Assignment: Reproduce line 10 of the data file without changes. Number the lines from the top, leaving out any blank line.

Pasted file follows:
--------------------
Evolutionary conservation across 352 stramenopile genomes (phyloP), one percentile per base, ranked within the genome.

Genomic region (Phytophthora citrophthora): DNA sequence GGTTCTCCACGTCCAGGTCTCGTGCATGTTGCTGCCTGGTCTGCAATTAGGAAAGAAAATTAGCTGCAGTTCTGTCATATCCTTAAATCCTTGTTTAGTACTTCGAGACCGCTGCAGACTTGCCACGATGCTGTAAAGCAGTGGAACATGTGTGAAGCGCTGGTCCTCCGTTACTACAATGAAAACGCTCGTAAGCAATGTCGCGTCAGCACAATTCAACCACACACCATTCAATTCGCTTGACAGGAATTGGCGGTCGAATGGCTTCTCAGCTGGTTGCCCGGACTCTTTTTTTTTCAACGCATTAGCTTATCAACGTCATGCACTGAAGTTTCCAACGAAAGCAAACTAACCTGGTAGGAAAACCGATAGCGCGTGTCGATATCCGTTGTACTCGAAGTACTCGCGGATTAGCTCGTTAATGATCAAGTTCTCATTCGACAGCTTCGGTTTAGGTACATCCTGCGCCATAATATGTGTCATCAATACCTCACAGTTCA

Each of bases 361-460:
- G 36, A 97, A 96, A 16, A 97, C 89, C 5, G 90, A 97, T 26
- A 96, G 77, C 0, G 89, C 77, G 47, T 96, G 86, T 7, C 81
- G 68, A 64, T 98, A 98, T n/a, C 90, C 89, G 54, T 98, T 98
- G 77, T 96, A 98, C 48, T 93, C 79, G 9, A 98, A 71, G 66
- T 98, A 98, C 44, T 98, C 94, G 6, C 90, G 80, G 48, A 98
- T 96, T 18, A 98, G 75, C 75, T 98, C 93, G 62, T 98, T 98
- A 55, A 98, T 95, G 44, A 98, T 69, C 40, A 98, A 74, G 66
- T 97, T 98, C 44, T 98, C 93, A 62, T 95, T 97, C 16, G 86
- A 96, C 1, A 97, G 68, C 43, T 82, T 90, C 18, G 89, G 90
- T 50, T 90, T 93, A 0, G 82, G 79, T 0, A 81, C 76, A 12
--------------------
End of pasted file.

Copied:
- A 55, A 98, T 95, G 44, A 98, T 69, C 40, A 98, A 74, G 66